National Assembly Speaker Baleka Mbete and National Council of Provinces chairwoman Thandi Modise will apply parliamentary rules and conventions strictly during President Jacob Zuma’s state-of-the-nation (Sona) address on Thursday.
“We will strictly be following the rules and we will confine ourselves to the rules,” Modise told a media briefing by Parliament’s presiding officers on Tuesday ahead of the official opening of Parliament.
While there were no rules barring MPs from asking questions and raising points of order during the first joint sitting of Parliament for 2015, convention dictated that Zuma be allowed to deliver his speech uninterrupted, Modise said.
Her comments come in the wake of a threat by the Economic Freedom Fighters to disrupt Zuma’s speech by asking him questions about his Nkandla homestead.
“The rules of Parliament are informed by what we understand to be convention, preceded [by] what is in the law and what is the Constitution, so I think the president can rest easy,” Modise said, playing down fears that Zuma’s speech would be disrupted.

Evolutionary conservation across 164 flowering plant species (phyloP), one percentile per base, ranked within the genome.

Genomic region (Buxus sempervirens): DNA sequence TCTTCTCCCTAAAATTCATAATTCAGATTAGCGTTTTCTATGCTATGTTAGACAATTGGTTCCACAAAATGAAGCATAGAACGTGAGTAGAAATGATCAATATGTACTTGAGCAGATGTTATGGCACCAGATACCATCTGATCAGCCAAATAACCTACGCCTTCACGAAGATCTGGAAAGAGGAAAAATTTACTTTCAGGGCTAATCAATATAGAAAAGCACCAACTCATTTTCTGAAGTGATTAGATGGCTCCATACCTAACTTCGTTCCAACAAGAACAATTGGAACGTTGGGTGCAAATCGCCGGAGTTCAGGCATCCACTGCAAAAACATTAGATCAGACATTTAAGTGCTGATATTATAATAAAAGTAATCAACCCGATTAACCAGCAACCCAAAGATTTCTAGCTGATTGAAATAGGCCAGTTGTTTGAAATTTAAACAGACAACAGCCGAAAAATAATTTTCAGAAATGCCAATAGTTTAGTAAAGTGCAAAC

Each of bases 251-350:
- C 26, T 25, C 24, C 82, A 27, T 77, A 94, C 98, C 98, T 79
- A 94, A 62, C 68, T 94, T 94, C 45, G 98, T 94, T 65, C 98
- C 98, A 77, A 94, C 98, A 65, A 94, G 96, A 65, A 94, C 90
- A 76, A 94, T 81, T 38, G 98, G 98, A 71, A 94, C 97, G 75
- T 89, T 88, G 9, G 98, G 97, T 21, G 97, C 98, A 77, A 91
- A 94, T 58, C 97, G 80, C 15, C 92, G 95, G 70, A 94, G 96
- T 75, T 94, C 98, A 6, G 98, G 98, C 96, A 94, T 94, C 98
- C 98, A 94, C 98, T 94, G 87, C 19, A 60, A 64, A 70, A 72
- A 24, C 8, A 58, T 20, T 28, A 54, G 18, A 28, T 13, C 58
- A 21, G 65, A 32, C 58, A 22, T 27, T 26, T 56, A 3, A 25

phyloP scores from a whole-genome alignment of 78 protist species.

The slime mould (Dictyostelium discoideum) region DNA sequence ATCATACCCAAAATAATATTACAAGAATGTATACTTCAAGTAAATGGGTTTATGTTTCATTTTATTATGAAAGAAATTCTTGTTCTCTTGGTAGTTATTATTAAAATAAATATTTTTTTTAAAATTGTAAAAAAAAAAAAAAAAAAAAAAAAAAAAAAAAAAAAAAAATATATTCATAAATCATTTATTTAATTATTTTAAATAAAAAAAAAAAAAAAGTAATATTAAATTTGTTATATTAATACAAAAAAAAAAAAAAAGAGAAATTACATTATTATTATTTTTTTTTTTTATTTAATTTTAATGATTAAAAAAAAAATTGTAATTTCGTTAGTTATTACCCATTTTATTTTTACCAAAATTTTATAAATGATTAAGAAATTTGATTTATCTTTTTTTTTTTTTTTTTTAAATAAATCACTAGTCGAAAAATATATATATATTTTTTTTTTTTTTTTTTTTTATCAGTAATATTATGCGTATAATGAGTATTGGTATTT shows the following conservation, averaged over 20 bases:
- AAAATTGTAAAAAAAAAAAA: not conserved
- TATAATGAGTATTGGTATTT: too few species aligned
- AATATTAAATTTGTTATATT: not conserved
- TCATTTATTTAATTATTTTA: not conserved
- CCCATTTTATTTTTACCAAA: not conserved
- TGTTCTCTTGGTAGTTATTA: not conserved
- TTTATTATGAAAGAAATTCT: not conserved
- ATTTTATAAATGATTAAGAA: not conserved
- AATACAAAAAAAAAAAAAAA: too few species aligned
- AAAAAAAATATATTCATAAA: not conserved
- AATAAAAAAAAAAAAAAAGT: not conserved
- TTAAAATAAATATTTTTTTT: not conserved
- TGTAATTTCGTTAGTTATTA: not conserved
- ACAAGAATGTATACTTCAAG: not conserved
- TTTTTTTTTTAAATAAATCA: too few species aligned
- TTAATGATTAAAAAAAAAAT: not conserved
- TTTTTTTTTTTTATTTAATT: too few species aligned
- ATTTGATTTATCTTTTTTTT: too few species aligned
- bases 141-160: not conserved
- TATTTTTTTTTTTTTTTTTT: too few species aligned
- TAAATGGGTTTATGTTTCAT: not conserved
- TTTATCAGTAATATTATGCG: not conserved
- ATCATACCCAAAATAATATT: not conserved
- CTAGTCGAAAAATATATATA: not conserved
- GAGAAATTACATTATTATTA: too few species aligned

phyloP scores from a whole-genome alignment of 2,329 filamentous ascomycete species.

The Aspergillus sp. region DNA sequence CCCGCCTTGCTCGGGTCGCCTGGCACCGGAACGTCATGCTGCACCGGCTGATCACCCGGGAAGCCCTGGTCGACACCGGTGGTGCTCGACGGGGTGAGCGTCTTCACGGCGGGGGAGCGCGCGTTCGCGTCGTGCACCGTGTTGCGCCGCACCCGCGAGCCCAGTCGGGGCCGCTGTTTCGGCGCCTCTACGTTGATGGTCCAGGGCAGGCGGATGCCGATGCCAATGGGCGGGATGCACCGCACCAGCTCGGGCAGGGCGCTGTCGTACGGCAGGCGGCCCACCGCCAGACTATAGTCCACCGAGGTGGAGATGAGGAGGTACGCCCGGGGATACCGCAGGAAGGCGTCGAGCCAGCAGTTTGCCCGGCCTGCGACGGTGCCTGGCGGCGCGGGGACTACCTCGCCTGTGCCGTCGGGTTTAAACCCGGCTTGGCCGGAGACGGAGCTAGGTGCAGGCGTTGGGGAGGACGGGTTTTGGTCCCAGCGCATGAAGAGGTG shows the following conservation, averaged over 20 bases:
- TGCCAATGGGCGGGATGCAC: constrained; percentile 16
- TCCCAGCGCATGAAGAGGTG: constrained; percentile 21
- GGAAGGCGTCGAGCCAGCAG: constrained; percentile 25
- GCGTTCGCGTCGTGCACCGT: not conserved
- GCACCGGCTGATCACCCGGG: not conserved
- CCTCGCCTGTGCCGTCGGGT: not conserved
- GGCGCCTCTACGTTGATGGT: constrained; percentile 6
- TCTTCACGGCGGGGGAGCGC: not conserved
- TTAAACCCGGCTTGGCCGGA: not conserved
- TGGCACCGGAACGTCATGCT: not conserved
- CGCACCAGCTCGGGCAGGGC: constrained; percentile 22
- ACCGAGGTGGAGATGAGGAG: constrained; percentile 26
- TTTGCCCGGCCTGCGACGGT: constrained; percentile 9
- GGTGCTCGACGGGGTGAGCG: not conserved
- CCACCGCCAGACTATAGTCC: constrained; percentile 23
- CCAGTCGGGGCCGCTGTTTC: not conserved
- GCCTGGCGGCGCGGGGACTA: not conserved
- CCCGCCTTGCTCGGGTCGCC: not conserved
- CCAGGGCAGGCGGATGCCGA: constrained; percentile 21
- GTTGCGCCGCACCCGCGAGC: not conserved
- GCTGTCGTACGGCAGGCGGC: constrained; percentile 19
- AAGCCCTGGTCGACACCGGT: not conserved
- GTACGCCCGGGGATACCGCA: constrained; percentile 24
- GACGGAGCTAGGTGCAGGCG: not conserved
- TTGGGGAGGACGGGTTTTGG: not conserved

“South Africa can rest easy. We will be confining ourselves to what is doable in the rules.”
Modise, Mbete and their deputies insisted they would rely on precedent.
“We do not expect members to ask questions. They have been informed in their inductions and subsequently in the practice that occurred about what happens at the Sona, so that is not what we expect and we hope that is how things will turn out. And if it doesn’t the Speaker has authority to maintain order in the House,” said deputy Speaker Lechesa Tsenoli.
Mbete said her rulings during Zuma’s speech would depend on what happened.
“We will have to come to terms with it as it happens and we will have to apply the rules, the conventions, the practices, the protocols.”
Mbete would not be drawn on the possible deployment of the public order policing unit.
“Some of the issues are at operational level and therefore they are not issues that the presiding officers in detail would be able to say this is what happens in this minute,” she said.
The Powers, Privileges and Immunities of Parliament and Provincial Legislatures Act of 2004 empowers the Speaker or National Council of Provinces chairperson to call police to the parliamentary precinct should the need arise.
Police are only entitled to enter the House without permission if lives or property were at risk.
Said Modise: “I cannot say yes or no, the public order police will be in Parliament.
“We are hoping that the need does not arise for us to use that provision of the powers and privileges [act], therefore we are hoping we will not have to call on any police to come to Parliament on the day of the state-of-the-nation address.” SAPA